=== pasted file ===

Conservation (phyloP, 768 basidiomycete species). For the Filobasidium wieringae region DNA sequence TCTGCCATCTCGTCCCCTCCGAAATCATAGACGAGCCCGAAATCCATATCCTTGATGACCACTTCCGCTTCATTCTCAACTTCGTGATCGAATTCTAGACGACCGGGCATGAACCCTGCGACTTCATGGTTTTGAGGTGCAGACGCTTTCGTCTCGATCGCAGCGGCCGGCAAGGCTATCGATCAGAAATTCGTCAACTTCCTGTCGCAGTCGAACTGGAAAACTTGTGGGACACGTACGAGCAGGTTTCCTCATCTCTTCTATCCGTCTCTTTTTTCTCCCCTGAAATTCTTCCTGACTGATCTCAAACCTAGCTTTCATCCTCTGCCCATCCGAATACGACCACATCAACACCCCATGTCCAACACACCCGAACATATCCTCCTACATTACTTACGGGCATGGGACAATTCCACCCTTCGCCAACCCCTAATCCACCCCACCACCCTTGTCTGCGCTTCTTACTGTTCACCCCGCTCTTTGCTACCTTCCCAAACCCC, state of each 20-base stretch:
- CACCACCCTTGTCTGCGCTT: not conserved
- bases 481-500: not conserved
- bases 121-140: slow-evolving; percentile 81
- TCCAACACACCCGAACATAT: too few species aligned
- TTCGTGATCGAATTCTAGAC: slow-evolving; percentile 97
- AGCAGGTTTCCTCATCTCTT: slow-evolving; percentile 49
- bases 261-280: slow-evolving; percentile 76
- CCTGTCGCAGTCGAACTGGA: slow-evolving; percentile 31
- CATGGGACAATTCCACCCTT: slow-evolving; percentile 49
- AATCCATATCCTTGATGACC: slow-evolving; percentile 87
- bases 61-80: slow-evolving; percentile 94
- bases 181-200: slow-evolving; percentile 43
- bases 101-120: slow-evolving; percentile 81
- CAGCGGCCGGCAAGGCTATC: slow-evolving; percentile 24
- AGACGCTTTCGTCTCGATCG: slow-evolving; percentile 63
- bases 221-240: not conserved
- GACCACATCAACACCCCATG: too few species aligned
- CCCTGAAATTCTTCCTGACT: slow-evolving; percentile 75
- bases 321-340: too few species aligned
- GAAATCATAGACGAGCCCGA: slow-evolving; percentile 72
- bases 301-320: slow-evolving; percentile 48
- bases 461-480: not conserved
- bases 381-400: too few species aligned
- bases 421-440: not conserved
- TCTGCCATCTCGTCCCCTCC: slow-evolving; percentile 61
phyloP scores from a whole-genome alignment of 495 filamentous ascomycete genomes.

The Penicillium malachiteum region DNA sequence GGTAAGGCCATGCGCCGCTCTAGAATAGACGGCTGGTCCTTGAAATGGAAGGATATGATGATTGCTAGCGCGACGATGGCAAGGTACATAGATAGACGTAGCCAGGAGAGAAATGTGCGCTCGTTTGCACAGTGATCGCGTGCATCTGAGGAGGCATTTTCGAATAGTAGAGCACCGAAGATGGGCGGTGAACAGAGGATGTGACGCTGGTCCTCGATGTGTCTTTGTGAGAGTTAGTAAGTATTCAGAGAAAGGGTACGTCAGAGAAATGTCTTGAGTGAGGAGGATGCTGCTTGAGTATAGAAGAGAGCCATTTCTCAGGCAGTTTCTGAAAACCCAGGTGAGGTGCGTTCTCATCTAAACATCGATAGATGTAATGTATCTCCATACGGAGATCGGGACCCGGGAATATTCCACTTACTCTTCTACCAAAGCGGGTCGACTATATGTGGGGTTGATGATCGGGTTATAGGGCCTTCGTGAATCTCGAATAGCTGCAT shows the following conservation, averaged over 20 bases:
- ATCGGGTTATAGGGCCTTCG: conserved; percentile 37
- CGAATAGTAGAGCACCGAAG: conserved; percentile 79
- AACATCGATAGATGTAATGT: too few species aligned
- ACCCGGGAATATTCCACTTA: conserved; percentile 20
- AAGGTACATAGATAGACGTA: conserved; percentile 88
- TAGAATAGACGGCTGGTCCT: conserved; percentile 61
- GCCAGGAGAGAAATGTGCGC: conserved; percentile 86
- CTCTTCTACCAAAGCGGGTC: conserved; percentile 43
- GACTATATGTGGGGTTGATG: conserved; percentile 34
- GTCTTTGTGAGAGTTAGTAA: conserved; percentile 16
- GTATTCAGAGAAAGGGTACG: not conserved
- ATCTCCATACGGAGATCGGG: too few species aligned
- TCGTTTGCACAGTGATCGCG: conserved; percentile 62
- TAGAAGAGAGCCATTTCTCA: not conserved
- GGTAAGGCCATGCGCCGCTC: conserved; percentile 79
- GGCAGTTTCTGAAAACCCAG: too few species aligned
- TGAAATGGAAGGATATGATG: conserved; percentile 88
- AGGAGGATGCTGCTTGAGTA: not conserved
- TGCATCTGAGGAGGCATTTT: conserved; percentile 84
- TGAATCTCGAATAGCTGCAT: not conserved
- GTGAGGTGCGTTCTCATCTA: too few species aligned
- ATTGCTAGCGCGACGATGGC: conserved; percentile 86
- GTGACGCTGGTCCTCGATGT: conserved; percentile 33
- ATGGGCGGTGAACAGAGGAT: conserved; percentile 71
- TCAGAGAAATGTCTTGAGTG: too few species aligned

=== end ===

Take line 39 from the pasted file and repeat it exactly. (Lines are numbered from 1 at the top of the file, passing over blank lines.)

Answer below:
- GTATTCAGAGAAAGGGTACG: not conserved